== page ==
The Harrington Sound notch, a deep bioerosional cleft lying just below mean low tide level, is a structure unique to Harrington Sound in Bermuda. The origin of the notch has been ascribed to the boring action of sponges of the genus Cliona, and bivalved mollusks (Lithophaga).
The notch supports a rich epibiota; in addition to algae, epifaunal sponges and mollusks are prominent. A variety of burrowing biota penetrate the limestone substratum. Two hundred and forty-six cores from three locations at each of 41 stations were analyzed to determine the structure of both
the epibiotic and endolithic communities. Seventy-five species were identified, 9 of which were endolithic borers, 13 species of polychaetes and mollusks occupied cavities in the rock and the remainder were epibionts. The dominant organism in terms of biomass (32 g˙m-2) was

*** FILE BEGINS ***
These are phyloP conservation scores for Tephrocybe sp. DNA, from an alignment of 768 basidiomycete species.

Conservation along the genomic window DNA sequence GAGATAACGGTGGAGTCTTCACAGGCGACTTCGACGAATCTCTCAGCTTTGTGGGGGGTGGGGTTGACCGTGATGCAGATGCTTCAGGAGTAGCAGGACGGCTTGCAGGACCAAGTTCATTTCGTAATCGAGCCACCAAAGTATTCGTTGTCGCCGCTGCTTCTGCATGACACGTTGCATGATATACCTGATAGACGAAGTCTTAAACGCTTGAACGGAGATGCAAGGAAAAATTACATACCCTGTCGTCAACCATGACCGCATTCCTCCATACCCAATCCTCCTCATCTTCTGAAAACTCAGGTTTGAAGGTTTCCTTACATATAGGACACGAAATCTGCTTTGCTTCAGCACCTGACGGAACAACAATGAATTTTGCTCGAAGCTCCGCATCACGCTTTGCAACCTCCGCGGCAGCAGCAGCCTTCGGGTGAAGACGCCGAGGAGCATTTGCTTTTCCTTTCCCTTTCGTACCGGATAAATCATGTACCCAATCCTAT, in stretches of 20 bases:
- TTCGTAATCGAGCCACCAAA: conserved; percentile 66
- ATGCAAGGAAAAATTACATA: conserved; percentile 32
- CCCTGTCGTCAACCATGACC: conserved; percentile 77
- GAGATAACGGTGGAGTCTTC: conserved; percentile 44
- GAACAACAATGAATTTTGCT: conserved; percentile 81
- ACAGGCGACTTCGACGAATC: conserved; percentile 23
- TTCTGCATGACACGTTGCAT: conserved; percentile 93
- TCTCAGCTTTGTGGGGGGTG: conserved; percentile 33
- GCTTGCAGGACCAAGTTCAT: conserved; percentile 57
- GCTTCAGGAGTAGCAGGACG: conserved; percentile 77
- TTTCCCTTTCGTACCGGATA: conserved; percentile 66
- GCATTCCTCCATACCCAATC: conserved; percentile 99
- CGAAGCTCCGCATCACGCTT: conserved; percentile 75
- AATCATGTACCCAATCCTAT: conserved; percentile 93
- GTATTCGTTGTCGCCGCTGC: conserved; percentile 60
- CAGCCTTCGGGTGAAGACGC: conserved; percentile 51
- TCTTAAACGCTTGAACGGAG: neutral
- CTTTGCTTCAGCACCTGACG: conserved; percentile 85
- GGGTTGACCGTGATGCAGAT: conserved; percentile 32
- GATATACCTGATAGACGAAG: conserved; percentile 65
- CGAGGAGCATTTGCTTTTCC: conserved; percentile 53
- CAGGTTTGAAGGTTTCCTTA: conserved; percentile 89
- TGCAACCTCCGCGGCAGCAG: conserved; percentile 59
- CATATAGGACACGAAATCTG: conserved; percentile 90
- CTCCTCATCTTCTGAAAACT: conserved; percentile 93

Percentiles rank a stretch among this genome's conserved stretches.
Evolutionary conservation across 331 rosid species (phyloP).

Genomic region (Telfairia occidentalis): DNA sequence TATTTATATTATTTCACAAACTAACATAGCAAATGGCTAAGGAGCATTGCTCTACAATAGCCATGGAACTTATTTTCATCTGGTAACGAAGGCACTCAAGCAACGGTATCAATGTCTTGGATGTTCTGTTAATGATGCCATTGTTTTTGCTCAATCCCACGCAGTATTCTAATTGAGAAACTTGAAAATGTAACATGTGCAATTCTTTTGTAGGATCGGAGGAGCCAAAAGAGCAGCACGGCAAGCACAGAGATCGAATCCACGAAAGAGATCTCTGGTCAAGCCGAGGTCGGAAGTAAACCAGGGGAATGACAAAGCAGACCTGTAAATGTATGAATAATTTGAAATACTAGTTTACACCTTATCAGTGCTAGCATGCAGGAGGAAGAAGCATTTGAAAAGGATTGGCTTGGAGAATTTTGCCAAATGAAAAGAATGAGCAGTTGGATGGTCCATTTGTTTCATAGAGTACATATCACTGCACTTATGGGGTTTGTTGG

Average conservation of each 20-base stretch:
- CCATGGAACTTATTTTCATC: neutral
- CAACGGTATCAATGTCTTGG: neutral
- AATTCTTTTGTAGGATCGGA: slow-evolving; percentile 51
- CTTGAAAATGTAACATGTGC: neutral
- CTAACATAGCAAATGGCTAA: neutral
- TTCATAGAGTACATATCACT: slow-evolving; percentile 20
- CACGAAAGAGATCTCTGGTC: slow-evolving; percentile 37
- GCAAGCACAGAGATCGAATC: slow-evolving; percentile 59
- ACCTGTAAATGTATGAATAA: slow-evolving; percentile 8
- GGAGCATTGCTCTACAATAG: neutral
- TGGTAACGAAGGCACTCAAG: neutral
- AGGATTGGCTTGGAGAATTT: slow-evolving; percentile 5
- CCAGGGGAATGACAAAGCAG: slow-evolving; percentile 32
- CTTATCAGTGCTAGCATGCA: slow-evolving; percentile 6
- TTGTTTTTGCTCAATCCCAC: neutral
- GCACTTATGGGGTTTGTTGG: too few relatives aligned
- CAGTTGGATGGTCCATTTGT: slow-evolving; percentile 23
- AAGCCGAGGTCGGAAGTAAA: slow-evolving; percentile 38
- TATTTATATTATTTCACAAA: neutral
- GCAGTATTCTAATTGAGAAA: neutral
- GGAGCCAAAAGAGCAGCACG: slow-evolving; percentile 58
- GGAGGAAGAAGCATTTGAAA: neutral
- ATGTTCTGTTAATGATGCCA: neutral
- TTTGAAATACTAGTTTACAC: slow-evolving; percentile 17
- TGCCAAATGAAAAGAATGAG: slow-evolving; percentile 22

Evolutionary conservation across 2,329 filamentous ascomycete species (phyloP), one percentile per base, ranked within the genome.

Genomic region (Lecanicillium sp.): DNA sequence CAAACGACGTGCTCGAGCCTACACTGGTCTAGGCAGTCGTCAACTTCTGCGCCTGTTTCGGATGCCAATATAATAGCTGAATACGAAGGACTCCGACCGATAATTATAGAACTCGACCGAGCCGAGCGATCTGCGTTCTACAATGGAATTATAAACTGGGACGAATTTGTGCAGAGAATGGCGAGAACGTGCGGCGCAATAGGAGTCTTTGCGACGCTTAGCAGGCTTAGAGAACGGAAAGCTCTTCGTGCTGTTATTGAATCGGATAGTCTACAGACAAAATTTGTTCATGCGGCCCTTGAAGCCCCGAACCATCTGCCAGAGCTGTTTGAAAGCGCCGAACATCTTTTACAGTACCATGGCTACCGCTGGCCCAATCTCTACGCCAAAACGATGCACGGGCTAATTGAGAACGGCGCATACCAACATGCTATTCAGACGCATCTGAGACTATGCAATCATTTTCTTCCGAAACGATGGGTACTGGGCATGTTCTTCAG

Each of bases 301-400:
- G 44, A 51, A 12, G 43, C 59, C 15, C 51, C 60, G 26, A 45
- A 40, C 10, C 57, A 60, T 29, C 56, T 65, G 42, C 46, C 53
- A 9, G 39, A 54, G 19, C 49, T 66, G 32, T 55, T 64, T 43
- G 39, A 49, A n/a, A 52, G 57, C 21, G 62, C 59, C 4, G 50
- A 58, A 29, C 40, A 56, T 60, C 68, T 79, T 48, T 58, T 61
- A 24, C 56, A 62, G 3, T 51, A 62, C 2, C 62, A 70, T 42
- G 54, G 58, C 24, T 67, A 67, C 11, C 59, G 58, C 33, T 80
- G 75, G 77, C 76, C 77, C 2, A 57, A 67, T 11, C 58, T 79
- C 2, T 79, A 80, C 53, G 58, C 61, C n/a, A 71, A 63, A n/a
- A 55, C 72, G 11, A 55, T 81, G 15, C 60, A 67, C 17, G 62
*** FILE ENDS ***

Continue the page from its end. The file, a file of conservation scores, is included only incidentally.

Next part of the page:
the boring bivalve, Lithophaga nigra whose burrows averaged over 4,000˙m-2 of which 22% were occupied by living individuals. By contrast the total mean biomass of all Cliona spp. was 3.0 g˙m-2, and their abundance was very low. The only other common
endolithic boring organism was the cyanobacterium, Entophysalis deusta present in just over 50% of samples, with a mean biomass of 6.3 g˙m-2, no other endolithic species had a frequency of occurrence greater than 19.5%. It is concluded that the notch results primarily
from the boring actions of L. nigra and E. deusta, with a small contribution by boring sponges and sipunculids. Wave action at reduced tidal levels probably augments bioerosion and at normal tidal levels appears to result in an upward movement of the notch top at many stations.
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